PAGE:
Currently, the ITEA is promoting its standards for "technological literacy" and ISTE is promoting its standards for "technology literacy." In one glance or one sustained study, it is readily apparent that both are the same. One may be a subset of the other, but they are cut from the same cloth. Now, twenty years after the dawn of the microcomputer revolution, the identities of TE and ET are indistinct. There is no definition that will alter this. Both TE and ET were on the move during the last twenty years. And the movement was toward convergence. Both TE and ET have shifted from a discourse of use and utility (i.e., technology is a tool to be used) to a discourse of engagement (i.e., technology is a subject to be studied). The movement was from the mere technocratic use of technology toward the study of technology as a social force and product. This is the momentum, albeit against long traditions of ET and TE and other areas of education, such as the arts, where technology is seen as a mere tool (Petrina, 2002, 2003). This is also a movement that is counter to the naïve notion that technology ought to be integrated and not studied as a separate subject (Bryson, Petrina, Braundy, and de Castell, in press).

At this moment, both the National Teachers Association (NEA) and the American Federation of Teachers (AFT), representing the masses of teachers, conflate TE with ET. The Mid-continent Research for Education and Learning group (McREL), that publishes Content Knowledge, the most exhaustive compendium of standards in the world, see no difference between TE and ET standards. The masses are correct. The convergence has happened. TE = ET. Those of the ITEA among us may complain that teachers in ET classrooms are not doing IT right. Those of the ISTE among us may complain that teachers in TE classrooms are not doing IT right. Whine as they might, the convergence has happened.1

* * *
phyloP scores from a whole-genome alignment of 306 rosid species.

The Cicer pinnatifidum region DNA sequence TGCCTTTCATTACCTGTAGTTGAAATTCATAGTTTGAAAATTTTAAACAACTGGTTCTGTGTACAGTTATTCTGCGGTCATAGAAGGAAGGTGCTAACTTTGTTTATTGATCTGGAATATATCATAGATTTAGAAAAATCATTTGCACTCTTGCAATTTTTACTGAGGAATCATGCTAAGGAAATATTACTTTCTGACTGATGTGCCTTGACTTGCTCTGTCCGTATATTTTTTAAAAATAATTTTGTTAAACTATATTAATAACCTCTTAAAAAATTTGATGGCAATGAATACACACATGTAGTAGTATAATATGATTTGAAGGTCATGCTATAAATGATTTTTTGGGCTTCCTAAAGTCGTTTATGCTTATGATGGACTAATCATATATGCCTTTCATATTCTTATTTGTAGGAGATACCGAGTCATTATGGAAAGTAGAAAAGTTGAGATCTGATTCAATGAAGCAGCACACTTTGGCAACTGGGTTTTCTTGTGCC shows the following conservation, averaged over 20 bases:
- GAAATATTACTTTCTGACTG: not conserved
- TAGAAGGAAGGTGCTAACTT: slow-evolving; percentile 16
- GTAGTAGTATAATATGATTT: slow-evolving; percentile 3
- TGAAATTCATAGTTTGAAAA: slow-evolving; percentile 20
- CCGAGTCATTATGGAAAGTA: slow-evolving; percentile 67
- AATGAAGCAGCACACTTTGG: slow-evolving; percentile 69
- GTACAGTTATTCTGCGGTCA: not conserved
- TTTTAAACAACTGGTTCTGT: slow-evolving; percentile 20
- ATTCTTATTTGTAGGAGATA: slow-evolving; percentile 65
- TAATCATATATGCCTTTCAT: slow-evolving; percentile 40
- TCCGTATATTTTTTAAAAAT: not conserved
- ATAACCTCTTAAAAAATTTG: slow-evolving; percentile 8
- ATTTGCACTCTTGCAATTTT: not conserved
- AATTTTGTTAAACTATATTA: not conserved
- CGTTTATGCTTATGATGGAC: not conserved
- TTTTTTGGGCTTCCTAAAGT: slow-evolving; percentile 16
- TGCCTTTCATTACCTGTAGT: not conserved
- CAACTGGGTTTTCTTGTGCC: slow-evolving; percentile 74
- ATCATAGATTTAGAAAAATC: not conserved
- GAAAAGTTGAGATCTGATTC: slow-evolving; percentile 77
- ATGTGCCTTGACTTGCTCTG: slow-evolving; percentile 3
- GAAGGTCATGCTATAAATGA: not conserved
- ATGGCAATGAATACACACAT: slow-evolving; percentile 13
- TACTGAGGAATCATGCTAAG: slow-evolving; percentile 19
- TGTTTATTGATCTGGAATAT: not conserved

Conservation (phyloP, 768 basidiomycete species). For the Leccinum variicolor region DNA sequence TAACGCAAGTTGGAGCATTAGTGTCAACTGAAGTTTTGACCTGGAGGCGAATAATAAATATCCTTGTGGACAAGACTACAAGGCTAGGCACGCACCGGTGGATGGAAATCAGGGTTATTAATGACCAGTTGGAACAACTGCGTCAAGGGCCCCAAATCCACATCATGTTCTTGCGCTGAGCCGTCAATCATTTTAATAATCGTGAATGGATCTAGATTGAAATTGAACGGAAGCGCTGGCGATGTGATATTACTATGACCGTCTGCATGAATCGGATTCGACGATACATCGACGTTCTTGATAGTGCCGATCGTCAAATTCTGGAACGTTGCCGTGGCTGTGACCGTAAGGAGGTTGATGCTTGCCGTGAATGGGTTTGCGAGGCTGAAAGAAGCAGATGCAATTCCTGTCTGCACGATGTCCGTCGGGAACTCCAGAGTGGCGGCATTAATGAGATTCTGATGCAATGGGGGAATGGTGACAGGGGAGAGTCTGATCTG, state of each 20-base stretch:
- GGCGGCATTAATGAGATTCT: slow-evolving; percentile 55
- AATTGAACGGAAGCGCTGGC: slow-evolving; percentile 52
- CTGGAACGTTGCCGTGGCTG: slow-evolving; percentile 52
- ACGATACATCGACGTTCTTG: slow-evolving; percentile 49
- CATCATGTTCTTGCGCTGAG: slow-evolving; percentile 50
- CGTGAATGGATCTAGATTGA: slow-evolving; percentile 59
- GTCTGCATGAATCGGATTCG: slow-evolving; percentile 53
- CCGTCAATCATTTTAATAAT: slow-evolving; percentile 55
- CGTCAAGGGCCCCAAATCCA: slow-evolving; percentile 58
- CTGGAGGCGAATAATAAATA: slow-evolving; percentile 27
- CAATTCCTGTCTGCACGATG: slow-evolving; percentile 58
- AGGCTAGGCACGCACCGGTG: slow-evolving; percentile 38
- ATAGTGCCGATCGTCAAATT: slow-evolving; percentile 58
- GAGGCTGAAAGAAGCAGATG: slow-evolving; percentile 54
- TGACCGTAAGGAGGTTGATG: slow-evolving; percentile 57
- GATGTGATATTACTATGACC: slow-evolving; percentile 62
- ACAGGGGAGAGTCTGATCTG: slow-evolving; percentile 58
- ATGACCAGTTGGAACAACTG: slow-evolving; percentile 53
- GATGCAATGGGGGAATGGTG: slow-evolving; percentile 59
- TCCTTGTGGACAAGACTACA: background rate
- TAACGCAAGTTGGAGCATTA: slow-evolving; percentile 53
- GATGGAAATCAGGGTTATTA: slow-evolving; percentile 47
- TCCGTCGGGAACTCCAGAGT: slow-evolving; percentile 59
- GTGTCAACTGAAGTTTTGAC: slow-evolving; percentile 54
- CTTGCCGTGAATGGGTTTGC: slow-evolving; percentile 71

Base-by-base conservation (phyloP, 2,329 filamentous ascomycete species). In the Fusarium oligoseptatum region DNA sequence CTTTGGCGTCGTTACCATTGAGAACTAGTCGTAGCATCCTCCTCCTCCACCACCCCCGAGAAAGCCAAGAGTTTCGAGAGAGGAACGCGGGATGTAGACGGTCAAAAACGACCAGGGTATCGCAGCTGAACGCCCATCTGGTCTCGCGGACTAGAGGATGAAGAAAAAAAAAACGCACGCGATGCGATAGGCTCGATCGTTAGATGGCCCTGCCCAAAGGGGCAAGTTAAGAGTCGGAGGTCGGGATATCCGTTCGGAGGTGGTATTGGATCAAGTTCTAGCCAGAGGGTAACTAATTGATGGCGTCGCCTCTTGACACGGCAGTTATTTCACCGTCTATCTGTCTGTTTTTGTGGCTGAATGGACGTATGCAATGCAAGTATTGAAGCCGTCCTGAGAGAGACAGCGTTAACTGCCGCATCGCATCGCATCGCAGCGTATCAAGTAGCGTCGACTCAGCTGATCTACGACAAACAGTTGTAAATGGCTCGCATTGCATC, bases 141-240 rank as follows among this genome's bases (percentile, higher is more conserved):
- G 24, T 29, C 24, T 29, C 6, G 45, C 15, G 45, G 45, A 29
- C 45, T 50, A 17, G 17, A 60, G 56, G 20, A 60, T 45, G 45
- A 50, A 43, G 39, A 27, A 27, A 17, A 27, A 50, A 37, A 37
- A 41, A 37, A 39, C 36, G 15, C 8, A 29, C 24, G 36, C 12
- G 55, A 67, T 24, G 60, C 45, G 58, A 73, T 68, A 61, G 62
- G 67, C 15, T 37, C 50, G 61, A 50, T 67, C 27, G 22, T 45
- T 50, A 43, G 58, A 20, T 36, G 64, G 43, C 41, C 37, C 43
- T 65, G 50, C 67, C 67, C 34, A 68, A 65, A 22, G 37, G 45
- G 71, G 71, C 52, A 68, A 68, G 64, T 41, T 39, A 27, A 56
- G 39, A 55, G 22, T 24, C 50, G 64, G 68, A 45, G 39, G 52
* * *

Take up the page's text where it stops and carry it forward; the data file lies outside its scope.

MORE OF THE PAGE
The Associations and the Masses

The convergence does not sit well with the ITEA and ISTE. After twenty years of defining TE and ET against each other, after twenty years of witnessing the convergence erode away the definitions of distinction, the associations continue to persuade the masses that their beliefs are wrong. After twenty years, the associations continue to fail! The masses know what has been true for some time. Recall that in the mid 1990s, the ITEA carried this message to the masses: